Selective silencing of NaV1.7 decreases excitability and conduction in vagal sensory neurons

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Abstract

Non-technical summary

Sodium channels are obligatory for the conduction of action potentials along axons. There are several different sodium channel subtypes expressed in vagal sensory neurons, and it is difficult to pharmacologically block these subtypes selectively. We used virally delivered shRNA to selectively block the production of one of the sodium channel subtypes expressed in vagal sensory neurons, namely NaV1.7, and found that by selectively inhibiting the expression of this channel the conduction of action potentials was blocked in the majority of vagal sensory neurons. This study also shows that NaV1.7 is required for the elicitation of classical vagal reflexes such as cough.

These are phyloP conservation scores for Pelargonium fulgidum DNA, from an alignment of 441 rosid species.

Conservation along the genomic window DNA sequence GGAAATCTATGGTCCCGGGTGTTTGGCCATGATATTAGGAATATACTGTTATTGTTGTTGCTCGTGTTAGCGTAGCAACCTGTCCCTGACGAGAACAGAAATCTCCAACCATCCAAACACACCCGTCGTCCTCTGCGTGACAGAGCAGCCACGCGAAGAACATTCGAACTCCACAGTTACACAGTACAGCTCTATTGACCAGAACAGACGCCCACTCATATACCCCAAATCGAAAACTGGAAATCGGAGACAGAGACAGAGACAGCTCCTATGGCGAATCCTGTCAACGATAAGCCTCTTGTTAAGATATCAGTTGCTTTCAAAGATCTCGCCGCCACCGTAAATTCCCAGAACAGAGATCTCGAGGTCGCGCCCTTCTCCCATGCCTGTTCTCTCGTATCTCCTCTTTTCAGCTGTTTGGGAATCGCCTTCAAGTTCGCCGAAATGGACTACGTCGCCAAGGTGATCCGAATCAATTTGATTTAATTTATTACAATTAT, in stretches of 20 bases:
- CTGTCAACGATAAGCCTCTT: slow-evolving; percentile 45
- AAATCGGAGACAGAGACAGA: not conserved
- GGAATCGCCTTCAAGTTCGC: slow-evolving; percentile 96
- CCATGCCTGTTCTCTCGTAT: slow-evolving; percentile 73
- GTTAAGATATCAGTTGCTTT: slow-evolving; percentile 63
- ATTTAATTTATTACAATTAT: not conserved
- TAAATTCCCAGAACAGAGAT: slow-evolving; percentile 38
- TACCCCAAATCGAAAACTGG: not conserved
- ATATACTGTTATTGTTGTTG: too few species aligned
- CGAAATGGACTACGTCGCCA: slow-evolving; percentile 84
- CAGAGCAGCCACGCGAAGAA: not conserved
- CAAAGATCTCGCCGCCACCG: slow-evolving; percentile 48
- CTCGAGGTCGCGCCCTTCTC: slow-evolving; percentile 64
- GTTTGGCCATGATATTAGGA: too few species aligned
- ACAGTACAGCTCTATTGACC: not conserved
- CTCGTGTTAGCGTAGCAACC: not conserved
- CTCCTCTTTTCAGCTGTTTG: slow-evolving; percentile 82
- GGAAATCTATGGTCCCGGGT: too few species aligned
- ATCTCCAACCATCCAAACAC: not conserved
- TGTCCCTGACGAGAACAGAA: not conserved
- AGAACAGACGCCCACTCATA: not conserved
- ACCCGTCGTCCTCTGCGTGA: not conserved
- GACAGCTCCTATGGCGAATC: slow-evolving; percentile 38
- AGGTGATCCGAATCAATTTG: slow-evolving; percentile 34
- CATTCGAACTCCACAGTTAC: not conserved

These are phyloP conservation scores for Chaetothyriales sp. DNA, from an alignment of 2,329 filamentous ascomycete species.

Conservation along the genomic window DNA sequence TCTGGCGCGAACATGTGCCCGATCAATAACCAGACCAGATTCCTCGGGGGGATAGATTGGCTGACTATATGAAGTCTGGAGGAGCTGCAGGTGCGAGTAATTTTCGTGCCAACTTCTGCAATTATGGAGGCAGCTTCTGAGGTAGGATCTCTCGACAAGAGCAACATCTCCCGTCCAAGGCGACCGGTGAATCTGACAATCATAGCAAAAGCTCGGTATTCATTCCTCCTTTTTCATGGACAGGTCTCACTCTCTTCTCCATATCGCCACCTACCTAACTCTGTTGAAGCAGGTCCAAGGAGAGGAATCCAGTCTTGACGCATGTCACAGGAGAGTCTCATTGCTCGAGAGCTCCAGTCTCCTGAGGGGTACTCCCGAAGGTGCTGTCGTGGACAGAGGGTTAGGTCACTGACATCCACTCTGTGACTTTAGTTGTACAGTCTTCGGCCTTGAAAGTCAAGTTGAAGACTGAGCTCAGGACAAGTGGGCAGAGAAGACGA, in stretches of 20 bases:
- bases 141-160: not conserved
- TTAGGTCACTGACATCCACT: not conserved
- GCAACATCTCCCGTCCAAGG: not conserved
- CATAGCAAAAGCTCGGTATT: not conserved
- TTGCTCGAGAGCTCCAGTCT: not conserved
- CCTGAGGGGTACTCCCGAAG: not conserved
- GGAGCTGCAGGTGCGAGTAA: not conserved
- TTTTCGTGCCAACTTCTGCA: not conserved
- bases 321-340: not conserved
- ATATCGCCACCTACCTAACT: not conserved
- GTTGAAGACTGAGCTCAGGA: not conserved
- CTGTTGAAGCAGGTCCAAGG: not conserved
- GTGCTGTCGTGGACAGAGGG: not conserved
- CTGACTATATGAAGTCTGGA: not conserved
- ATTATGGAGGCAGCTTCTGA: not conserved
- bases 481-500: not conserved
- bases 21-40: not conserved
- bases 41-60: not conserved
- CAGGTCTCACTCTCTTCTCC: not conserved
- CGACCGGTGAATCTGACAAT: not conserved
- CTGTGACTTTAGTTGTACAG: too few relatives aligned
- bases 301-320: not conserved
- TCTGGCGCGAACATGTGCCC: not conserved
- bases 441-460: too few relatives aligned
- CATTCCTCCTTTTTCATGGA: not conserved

There has been much information learned in recent years about voltage gated sodium channel (NaV) subtypes in somatosensory pain signalling, but much less is known about the role of specific sodium channel subtypes in the vagal sensory system. In this study, we developed a technique using adeno-associated viruses (AAVs) to directly introduce shRNA against NaV1.7 subtype gene into the vagal sensory ganglia of guinea pigs in vivo. NaV1.7 gene expression in nodose ganglia was effectively and selectively reduced without influencing the expression of other sodium channel subtype genes including NaV1.1, 1.2, 1.3 1.6, 1.8, or 1.9. Using a whole cell patch-clamp technique, this effect on NaV1.7 gene expression coincided with a reduction in tetrodotoxin-sensitive sodium current, a requirement for much larger depolarizing stimulus to initiate action potentials, and reduction in repetitive action potential discharge. Extracellular recordings in the isolated vagus nerve revealed that the conduction of action potentials in sensory A- and C-fibres in many neurons was effectively abolished after NaV1.7 shRNA introduction. Moreover, bilateral NaV1.7 shRNA injected animals survived for several months and the vagal reflex behaviour, exemplified by citric acid-induced coughing, was significantly suppressed. These data indicate that selectively silencing NaV1.7 ion channel expression leads to a substantial decrease in neural excitability and conduction block in vagal afferent nerves.

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